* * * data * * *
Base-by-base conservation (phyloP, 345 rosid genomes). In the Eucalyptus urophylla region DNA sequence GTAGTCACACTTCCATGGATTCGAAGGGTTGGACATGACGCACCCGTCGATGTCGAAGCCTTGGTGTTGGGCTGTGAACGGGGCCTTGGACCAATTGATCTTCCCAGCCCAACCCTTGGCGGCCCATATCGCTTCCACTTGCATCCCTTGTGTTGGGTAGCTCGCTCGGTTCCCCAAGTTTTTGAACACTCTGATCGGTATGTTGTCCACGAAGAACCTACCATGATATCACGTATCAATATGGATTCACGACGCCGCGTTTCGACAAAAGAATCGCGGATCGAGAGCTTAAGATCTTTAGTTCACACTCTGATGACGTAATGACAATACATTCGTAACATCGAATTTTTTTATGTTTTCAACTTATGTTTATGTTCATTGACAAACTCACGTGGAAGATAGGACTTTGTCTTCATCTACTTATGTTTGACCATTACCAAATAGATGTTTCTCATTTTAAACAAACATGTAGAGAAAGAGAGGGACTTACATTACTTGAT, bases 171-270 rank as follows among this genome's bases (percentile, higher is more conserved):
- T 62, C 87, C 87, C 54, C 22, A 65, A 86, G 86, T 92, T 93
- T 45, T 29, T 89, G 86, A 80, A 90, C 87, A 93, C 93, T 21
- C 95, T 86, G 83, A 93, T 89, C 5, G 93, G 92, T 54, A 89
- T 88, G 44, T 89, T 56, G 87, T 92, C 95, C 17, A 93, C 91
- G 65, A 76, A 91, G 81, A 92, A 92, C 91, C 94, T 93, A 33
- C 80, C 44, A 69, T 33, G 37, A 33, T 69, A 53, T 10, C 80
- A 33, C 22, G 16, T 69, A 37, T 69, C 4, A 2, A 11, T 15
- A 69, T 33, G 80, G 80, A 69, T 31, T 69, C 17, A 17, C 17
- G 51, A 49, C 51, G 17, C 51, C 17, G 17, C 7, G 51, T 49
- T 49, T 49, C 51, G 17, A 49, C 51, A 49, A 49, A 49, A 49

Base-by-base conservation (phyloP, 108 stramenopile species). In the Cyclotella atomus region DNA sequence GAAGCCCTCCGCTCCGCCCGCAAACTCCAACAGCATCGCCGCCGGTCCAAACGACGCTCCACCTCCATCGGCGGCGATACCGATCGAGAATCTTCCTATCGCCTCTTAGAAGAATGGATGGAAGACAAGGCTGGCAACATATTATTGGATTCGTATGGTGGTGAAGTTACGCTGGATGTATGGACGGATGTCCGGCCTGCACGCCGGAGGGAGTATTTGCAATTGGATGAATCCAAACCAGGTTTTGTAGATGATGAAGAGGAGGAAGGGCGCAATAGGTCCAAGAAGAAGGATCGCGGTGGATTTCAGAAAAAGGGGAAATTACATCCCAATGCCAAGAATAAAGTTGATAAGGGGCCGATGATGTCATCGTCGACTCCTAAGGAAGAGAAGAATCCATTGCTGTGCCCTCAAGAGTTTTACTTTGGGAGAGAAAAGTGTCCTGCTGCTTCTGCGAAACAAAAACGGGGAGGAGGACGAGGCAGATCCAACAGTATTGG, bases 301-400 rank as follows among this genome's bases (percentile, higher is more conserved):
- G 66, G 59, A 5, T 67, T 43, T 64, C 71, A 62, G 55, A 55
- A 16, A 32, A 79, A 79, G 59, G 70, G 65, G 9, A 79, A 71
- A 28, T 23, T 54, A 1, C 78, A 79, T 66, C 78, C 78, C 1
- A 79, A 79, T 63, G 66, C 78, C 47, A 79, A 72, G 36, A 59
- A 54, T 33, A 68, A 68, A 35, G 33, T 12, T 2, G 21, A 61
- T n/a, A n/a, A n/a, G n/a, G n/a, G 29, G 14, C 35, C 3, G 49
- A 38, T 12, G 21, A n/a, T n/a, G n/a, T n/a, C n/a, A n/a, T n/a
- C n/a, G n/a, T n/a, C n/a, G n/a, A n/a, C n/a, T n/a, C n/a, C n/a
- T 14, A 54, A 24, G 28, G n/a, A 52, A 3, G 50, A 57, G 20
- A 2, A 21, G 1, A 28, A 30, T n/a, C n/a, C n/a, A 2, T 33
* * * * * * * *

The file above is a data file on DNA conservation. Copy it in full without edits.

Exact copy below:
Base-by-base conservation (phyloP, 345 rosid genomes). In the Eucalyptus urophylla region DNA sequence GTAGTCACACTTCCATGGATTCGAAGGGTTGGACATGACGCACCCGTCGATGTCGAAGCCTTGGTGTTGGGCTGTGAACGGGGCCTTGGACCAATTGATCTTCCCAGCCCAACCCTTGGCGGCCCATATCGCTTCCACTTGCATCCCTTGTGTTGGGTAGCTCGCTCGGTTCCCCAAGTTTTTGAACACTCTGATCGGTATGTTGTCCACGAAGAACCTACCATGATATCACGTATCAATATGGATTCACGACGCCGCGTTTCGACAAAAGAATCGCGGATCGAGAGCTTAAGATCTTTAGTTCACACTCTGATGACGTAATGACAATACATTCGTAACATCGAATTTTTTTATGTTTTCAACTTATGTTTATGTTCATTGACAAACTCACGTGGAAGATAGGACTTTGTCTTCATCTACTTATGTTTGACCATTACCAAATAGATGTTTCTCATTTTAAACAAACATGTAGAGAAAGAGAGGGACTTACATTACTTGAT, bases 171-270 rank as follows among this genome's bases (percentile, higher is more conserved):
- T 62, C 87, C 87, C 54, C 22, A 65, A 86, G 86, T 92, T 93
- T 45, T 29, T 89, G 86, A 80, A 90, C 87, A 93, C 93, T 21
- C 95, T 86, G 83, A 93, T 89, C 5, G 93, G 92, T 54, A 89
- T 88, G 44, T 89, T 56, G 87, T 92, C 95, C 17, A 93, C 91
- G 65, A 76, A 91, G 81, A 92, A 92, C 91, C 94, T 93, A 33
- C 80, C 44, A 69, T 33, G 37, A 33, T 69, A 53, T 10, C 80
- A 33, C 22, G 16, T 69, A 37, T 69, C 4, A 2, A 11, T 15
- A 69, T 33, G 80, G 80, A 69, T 31, T 69, C 17, A 17, C 17
- G 51, A 49, C 51, G 17, C 51, C 17, G 17, C 7, G 51, T 49
- T 49, T 49, C 51, G 17, A 49, C 51, A 49, A 49, A 49, A 49

Base-by-base conservation (phyloP, 108 stramenopile species). In the Cyclotella atomus region DNA sequence GAAGCCCTCCGCTCCGCCCGCAAACTCCAACAGCATCGCCGCCGGTCCAAACGACGCTCCACCTCCATCGGCGGCGATACCGATCGAGAATCTTCCTATCGCCTCTTAGAAGAATGGATGGAAGACAAGGCTGGCAACATATTATTGGATTCGTATGGTGGTGAAGTTACGCTGGATGTATGGACGGATGTCCGGCCTGCACGCCGGAGGGAGTATTTGCAATTGGATGAATCCAAACCAGGTTTTGTAGATGATGAAGAGGAGGAAGGGCGCAATAGGTCCAAGAAGAAGGATCGCGGTGGATTTCAGAAAAAGGGGAAATTACATCCCAATGCCAAGAATAAAGTTGATAAGGGGCCGATGATGTCATCGTCGACTCCTAAGGAAGAGAAGAATCCATTGCTGTGCCCTCAAGAGTTTTACTTTGGGAGAGAAAAGTGTCCTGCTGCTTCTGCGAAACAAAAACGGGGAGGAGGACGAGGCAGATCCAACAGTATTGG, bases 301-400 rank as follows among this genome's bases (percentile, higher is more conserved):
- G 66, G 59, A 5, T 67, T 43, T 64, C 71, A 62, G 55, A 55
- A 16, A 32, A 79, A 79, G 59, G 70, G 65, G 9, A 79, A 71
- A 28, T 23, T 54, A 1, C 78, A 79, T 66, C 78, C 78, C 1
- A 79, A 79, T 63, G 66, C 78, C 47, A 79, A 72, G 36, A 59
- A 54, T 33, A 68, A 68, A 35, G 33, T 12, T 2, G 21, A 61
- T n/a, A n/a, A n/a, G n/a, G n/a, G 29, G 14, C 35, C 3, G 49
- A 38, T 12, G 21, A n/a, T n/a, G n/a, T n/a, C n/a, A n/a, T n/a
- C n/a, G n/a, T n/a, C n/a, G n/a, A n/a, C n/a, T n/a, C n/a, C n/a
- T 14, A 54, A 24, G 28, G n/a, A 52, A 3, G 50, A 57, G 20
- A 2, A 21, G 1, A 28, A 30, T n/a, C n/a, C n/a, A 2, T 33